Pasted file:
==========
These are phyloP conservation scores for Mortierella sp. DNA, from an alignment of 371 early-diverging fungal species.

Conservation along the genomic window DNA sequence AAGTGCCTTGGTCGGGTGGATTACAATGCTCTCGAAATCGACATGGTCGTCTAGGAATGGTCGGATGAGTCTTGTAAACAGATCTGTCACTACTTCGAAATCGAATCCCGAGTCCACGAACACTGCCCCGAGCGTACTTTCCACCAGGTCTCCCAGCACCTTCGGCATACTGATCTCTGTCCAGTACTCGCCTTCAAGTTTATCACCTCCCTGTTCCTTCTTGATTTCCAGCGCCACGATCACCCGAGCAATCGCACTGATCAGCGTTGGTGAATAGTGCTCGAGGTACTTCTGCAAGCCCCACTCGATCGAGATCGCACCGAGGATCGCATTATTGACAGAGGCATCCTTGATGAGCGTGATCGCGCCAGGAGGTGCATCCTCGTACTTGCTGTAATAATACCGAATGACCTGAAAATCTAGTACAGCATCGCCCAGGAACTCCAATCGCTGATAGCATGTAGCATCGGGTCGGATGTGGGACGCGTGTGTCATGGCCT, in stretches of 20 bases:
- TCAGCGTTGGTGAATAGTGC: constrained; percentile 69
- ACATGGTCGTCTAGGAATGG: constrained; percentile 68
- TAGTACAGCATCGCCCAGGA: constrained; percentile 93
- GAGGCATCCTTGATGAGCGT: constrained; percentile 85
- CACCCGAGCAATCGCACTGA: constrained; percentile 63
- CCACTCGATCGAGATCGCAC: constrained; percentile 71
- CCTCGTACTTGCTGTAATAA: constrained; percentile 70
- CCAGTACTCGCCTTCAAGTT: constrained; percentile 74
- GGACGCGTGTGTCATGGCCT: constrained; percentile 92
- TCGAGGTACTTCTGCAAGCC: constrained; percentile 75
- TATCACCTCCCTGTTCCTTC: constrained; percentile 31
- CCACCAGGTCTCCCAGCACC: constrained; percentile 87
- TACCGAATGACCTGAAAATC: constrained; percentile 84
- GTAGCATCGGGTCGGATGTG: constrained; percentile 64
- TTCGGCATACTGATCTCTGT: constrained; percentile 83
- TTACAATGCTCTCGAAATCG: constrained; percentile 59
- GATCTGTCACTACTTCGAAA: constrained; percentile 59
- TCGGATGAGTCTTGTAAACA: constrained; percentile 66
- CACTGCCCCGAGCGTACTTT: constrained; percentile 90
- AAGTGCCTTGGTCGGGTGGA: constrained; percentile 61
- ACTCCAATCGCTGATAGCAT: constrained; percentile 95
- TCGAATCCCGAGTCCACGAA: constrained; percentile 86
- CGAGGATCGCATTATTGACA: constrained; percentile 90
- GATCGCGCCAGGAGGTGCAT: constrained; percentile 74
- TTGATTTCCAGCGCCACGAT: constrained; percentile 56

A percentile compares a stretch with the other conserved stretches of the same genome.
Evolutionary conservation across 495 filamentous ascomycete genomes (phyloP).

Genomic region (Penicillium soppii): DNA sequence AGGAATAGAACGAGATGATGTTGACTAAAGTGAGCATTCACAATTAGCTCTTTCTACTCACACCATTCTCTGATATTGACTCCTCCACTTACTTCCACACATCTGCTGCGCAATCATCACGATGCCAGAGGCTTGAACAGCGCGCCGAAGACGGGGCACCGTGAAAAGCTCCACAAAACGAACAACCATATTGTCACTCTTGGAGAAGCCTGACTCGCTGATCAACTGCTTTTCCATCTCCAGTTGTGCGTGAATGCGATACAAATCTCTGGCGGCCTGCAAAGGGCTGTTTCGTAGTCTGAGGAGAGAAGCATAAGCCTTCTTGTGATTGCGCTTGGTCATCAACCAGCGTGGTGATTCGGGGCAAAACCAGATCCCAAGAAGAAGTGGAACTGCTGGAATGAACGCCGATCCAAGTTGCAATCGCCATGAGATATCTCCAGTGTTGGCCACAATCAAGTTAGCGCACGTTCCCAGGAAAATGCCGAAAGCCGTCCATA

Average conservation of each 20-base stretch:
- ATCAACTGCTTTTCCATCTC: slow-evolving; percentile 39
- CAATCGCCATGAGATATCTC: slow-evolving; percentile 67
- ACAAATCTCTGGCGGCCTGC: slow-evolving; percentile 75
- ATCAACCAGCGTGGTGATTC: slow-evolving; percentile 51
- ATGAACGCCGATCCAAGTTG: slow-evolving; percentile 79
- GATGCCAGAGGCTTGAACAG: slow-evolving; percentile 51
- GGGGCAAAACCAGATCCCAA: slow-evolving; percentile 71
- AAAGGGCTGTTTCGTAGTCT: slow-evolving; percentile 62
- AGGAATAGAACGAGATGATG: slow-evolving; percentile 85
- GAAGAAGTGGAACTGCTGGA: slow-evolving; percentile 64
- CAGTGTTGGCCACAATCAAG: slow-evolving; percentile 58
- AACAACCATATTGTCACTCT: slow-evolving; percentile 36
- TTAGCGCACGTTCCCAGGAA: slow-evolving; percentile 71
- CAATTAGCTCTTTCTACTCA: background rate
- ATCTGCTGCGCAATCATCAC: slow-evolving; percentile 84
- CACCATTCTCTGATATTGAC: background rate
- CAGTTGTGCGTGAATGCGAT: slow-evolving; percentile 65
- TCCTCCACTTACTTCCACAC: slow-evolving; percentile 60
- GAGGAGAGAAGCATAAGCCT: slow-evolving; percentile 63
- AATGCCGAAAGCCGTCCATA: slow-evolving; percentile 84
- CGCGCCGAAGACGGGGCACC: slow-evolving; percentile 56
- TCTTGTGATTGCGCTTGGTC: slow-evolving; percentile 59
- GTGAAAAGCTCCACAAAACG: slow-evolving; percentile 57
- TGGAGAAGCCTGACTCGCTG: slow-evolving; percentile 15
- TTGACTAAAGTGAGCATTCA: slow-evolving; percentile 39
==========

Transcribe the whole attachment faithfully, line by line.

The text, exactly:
These are phyloP conservation scores for Mortierella sp. DNA, from an alignment of 371 early-diverging fungal species.

Conservation along the genomic window DNA sequence AAGTGCCTTGGTCGGGTGGATTACAATGCTCTCGAAATCGACATGGTCGTCTAGGAATGGTCGGATGAGTCTTGTAAACAGATCTGTCACTACTTCGAAATCGAATCCCGAGTCCACGAACACTGCCCCGAGCGTACTTTCCACCAGGTCTCCCAGCACCTTCGGCATACTGATCTCTGTCCAGTACTCGCCTTCAAGTTTATCACCTCCCTGTTCCTTCTTGATTTCCAGCGCCACGATCACCCGAGCAATCGCACTGATCAGCGTTGGTGAATAGTGCTCGAGGTACTTCTGCAAGCCCCACTCGATCGAGATCGCACCGAGGATCGCATTATTGACAGAGGCATCCTTGATGAGCGTGATCGCGCCAGGAGGTGCATCCTCGTACTTGCTGTAATAATACCGAATGACCTGAAAATCTAGTACAGCATCGCCCAGGAACTCCAATCGCTGATAGCATGTAGCATCGGGTCGGATGTGGGACGCGTGTGTCATGGCCT, in stretches of 20 bases:
- TCAGCGTTGGTGAATAGTGC: constrained; percentile 69
- ACATGGTCGTCTAGGAATGG: constrained; percentile 68
- TAGTACAGCATCGCCCAGGA: constrained; percentile 93
- GAGGCATCCTTGATGAGCGT: constrained; percentile 85
- CACCCGAGCAATCGCACTGA: constrained; percentile 63
- CCACTCGATCGAGATCGCAC: constrained; percentile 71
- CCTCGTACTTGCTGTAATAA: constrained; percentile 70
- CCAGTACTCGCCTTCAAGTT: constrained; percentile 74
- GGACGCGTGTGTCATGGCCT: constrained; percentile 92
- TCGAGGTACTTCTGCAAGCC: constrained; percentile 75
- TATCACCTCCCTGTTCCTTC: constrained; percentile 31
- CCACCAGGTCTCCCAGCACC: constrained; percentile 87
- TACCGAATGACCTGAAAATC: constrained; percentile 84
- GTAGCATCGGGTCGGATGTG: constrained; percentile 64
- TTCGGCATACTGATCTCTGT: constrained; percentile 83
- TTACAATGCTCTCGAAATCG: constrained; percentile 59
- GATCTGTCACTACTTCGAAA: constrained; percentile 59
- TCGGATGAGTCTTGTAAACA: constrained; percentile 66
- CACTGCCCCGAGCGTACTTT: constrained; percentile 90
- AAGTGCCTTGGTCGGGTGGA: constrained; percentile 61
- ACTCCAATCGCTGATAGCAT: constrained; percentile 95
- TCGAATCCCGAGTCCACGAA: constrained; percentile 86
- CGAGGATCGCATTATTGACA: constrained; percentile 90
- GATCGCGCCAGGAGGTGCAT: constrained; percentile 74
- TTGATTTCCAGCGCCACGAT: constrained; percentile 56

A percentile compares a stretch with the other conserved stretches of the same genome.
Evolutionary conservation across 495 filamentous ascomycete genomes (phyloP).

Genomic region (Penicillium soppii): DNA sequence AGGAATAGAACGAGATGATGTTGACTAAAGTGAGCATTCACAATTAGCTCTTTCTACTCACACCATTCTCTGATATTGACTCCTCCACTTACTTCCACACATCTGCTGCGCAATCATCACGATGCCAGAGGCTTGAACAGCGCGCCGAAGACGGGGCACCGTGAAAAGCTCCACAAAACGAACAACCATATTGTCACTCTTGGAGAAGCCTGACTCGCTGATCAACTGCTTTTCCATCTCCAGTTGTGCGTGAATGCGATACAAATCTCTGGCGGCCTGCAAAGGGCTGTTTCGTAGTCTGAGGAGAGAAGCATAAGCCTTCTTGTGATTGCGCTTGGTCATCAACCAGCGTGGTGATTCGGGGCAAAACCAGATCCCAAGAAGAAGTGGAACTGCTGGAATGAACGCCGATCCAAGTTGCAATCGCCATGAGATATCTCCAGTGTTGGCCACAATCAAGTTAGCGCACGTTCCCAGGAAAATGCCGAAAGCCGTCCATA

Average conservation of each 20-base stretch:
- ATCAACTGCTTTTCCATCTC: slow-evolving; percentile 39
- CAATCGCCATGAGATATCTC: slow-evolving; percentile 67
- ACAAATCTCTGGCGGCCTGC: slow-evolving; percentile 75
- ATCAACCAGCGTGGTGATTC: slow-evolving; percentile 51
- ATGAACGCCGATCCAAGTTG: slow-evolving; percentile 79
- GATGCCAGAGGCTTGAACAG: slow-evolving; percentile 51
- GGGGCAAAACCAGATCCCAA: slow-evolving; percentile 71
- AAAGGGCTGTTTCGTAGTCT: slow-evolving; percentile 62
- AGGAATAGAACGAGATGATG: slow-evolving; percentile 85
- GAAGAAGTGGAACTGCTGGA: slow-evolving; percentile 64
- CAGTGTTGGCCACAATCAAG: slow-evolving; percentile 58
- AACAACCATATTGTCACTCT: slow-evolving; percentile 36
- TTAGCGCACGTTCCCAGGAA: slow-evolving; percentile 71
- CAATTAGCTCTTTCTACTCA: background rate
- ATCTGCTGCGCAATCATCAC: slow-evolving; percentile 84
- CACCATTCTCTGATATTGAC: background rate
- CAGTTGTGCGTGAATGCGAT: slow-evolving; percentile 65
- TCCTCCACTTACTTCCACAC: slow-evolving; percentile 60
- GAGGAGAGAAGCATAAGCCT: slow-evolving; percentile 63
- AATGCCGAAAGCCGTCCATA: slow-evolving; percentile 84
- CGCGCCGAAGACGGGGCACC: slow-evolving; percentile 56
- TCTTGTGATTGCGCTTGGTC: slow-evolving; percentile 59
- GTGAAAAGCTCCACAAAACG: slow-evolving; percentile 57
- TGGAGAAGCCTGACTCGCTG: slow-evolving; percentile 15
- TTGACTAAAGTGAGCATTCA: slow-evolving; percentile 39